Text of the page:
We’re in a major fight over Critical Race Theory these days, and Alabama just secured a victory on behalf of the anti-crowd.
Due to a decision last week, children in public schools won’t be served lessons on race-based guilt.
As relayed by Alabama Daily News, the State Board of Education held a vote Thursday to ban CRT.
Gov. Kay Ivey — board president — supported the ban and hailed top-notch schooling:
“Our teachers and parents, they know how to handle this situation. Everybody wants their child, every child, every student to have a quality education so they can be prepared to succeed in life, be self-sufficient and sufficient in careers.”
Not everyone agreed — the measure passed wholly according to party and racial lines.
The Montgomery Advertiser notes all the board’s Republicans are white; the two Democrats are black.
Yvette Richardson — who voted against — asserted teachers should teach what they think should be taught:
“As it stands now, our teachers have all taught about civil rights, they taught about slavery and it’s never been a problem. Therefore, as we go forward, I just want to be on record saying that our teachers are to be given the autonomy to utilize their expertise, the autonomy to do what they know what’s right in the best interest of our children.”
If I understand correctly, “expertise” above could be substituted with “opinion.”
As for the substance of CRT, Yvette appears of similar mind as Don Lemon, who put it thusly in June:
“[H]aving people come to the realization — especially ancestors of slaves — that they were enslaved, and that they were beaten and that they were sold, that they weren’t able to accrue wealth, that they weren’t able to go to school, they weren’t able to go vote, you think that makes them feel good?”
However, Alabama’s initiative takes aim far beyond slavery’s existence. In fact, it addresses more than race.
Be it further resolved, that the Alabama State Board of Education believes that no state education agency, local education agency, or school should train any administrator, teacher, staff member, or employee, or teach any students, to believe that one race or sex is inherently superior to another race or sex; that members of one race or sex cannot, or should not attempt to, treat others disrespectfully due to race or sex; or that fault, blame, or bias should be assigned to a race or sex, or to members of a race or sex solely or partly because of their race or sex…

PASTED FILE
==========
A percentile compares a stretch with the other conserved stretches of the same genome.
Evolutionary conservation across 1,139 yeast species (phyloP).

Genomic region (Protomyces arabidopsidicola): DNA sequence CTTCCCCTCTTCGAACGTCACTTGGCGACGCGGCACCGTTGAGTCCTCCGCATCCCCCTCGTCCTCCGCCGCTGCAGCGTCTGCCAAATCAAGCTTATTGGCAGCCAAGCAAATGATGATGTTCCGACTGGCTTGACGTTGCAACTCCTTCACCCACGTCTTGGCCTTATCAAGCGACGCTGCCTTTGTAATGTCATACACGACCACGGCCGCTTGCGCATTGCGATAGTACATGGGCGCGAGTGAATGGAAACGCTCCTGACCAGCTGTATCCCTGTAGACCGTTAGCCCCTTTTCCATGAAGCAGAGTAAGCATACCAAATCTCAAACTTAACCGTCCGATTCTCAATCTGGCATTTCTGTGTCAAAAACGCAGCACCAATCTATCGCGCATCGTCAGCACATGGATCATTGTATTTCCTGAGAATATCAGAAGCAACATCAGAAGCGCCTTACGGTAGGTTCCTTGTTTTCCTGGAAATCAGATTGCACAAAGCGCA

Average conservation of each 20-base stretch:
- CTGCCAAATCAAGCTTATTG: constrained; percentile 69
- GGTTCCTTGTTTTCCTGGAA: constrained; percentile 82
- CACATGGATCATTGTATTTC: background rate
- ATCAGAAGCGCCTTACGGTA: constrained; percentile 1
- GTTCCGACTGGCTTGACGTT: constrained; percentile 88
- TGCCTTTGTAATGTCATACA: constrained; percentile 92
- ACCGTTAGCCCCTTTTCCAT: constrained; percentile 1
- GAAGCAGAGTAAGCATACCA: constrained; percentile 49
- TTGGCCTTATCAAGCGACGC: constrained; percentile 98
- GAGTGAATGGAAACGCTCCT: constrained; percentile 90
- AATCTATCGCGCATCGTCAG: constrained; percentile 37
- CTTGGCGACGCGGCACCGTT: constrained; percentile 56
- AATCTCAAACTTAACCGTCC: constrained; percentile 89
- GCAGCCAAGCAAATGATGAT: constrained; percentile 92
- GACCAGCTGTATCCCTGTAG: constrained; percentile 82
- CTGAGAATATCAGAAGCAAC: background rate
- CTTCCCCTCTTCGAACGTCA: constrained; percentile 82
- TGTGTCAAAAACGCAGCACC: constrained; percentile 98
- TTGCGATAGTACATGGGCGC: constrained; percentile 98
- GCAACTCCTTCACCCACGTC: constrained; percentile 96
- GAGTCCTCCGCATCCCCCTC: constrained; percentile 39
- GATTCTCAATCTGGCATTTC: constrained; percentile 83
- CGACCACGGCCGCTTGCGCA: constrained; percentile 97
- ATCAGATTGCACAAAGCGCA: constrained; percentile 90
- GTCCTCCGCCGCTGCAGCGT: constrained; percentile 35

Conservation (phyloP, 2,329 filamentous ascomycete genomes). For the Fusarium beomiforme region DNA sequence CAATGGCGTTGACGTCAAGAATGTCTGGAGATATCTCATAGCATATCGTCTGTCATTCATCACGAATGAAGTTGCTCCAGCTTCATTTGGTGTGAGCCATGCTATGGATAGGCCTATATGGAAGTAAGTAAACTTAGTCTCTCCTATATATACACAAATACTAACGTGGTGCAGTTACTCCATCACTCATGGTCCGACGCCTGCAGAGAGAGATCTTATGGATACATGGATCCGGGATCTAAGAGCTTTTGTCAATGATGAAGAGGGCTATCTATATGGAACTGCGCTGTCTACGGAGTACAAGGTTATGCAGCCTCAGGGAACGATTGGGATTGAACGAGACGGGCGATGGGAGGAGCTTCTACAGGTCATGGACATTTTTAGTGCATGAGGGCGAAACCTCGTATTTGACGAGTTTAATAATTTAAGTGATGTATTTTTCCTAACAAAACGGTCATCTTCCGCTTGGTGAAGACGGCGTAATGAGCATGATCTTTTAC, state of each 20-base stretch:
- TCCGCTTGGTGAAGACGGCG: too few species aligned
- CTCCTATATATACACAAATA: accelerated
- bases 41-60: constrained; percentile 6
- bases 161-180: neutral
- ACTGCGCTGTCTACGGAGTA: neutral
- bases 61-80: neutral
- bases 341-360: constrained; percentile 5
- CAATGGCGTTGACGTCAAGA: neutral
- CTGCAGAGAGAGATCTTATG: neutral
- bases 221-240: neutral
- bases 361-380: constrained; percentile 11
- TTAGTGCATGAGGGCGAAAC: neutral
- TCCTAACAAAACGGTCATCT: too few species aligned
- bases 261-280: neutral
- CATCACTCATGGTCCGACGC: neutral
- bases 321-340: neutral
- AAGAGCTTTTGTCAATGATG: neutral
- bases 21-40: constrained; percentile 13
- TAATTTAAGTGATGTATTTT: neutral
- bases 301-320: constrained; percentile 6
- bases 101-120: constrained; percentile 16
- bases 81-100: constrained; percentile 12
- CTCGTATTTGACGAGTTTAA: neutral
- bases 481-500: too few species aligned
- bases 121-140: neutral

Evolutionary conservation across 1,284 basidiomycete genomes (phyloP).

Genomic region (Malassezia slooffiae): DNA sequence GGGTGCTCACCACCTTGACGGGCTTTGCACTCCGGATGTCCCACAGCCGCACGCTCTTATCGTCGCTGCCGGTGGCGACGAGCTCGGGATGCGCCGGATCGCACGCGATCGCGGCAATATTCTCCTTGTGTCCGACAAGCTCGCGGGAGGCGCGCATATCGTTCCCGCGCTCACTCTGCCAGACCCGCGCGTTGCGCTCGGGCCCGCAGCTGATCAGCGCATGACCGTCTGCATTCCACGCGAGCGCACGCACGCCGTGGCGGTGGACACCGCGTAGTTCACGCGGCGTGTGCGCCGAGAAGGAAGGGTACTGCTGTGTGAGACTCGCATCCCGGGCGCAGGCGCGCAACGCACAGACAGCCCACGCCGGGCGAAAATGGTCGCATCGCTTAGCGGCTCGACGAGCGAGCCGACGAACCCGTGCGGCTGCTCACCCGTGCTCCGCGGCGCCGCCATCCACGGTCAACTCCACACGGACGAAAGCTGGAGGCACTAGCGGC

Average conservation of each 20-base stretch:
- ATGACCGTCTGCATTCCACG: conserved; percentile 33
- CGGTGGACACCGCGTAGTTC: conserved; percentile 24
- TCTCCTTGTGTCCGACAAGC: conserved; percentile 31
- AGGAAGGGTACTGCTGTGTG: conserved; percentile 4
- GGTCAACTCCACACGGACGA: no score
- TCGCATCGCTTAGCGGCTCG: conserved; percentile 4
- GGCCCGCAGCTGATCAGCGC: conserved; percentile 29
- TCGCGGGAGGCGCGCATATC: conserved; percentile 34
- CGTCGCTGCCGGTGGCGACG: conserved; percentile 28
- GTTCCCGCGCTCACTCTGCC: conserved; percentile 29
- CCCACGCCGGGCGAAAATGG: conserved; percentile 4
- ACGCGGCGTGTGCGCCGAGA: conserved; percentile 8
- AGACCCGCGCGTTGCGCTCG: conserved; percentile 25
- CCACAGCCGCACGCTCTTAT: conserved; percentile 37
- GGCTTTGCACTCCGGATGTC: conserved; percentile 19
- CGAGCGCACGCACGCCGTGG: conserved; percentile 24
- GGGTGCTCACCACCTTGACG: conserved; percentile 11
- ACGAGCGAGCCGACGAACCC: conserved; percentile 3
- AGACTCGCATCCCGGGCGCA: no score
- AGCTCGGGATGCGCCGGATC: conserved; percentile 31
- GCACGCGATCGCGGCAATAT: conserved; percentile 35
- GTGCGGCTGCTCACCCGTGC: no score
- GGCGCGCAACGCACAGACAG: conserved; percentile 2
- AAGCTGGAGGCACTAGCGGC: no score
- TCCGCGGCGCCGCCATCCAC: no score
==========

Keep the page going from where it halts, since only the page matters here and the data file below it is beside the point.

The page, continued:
The measure “acknowledges the right to express differing opinions, foster and defend intellectual honesty, engage in freedom of inquiry, and honor freedom of speech as required by the First Amendment of the U.S. Constitution in the public schools of Alabama.”
Moreover, in the name of “individual rights, equal opportunity, and individual merit,” it bans “concepts that impute fault, blame, a tendency to oppress others, or the need to feel guilt or anguish to persons solely because of their race or sex.”
State Superintendent Eric Mackey said the move shouldn’t change anything:
“We don’t think there is anything in our courses of study — we’ve done a deep dive — that will be in conflict with the current resolution. So it really has no effect on our current course of study.”
But member Wayne Reynolds told ADM the vote was necessary:
“We need to take a stand. The state board is responsible for putting the stake in the ground and saying this is what we believe. I believe in this very strongly.”
We’re certainly undergoing radical change when there’s a need to ensure kids aren’t assigned guilt by race or sex; and when there’s compulsion to reaffirm freedom of speech.
Such notions just a few years ago would’ve been confidently assumed.
Confidence, clearly, has waned.
As for Alabama’s legislature, multiple bills concerning “divisive topics” in the classroom are percolating for January.
Given the Board of Education’s vote split, “divisive” isn’t wholly foreign to the state’s Powers That Be.
America, like the board, appears to be parting.
In a way not contemporarily seen before.
How do we close the chasm?
Whatever way that is, it surely isn’t helped via separating people by race.
Or, really, by anything.
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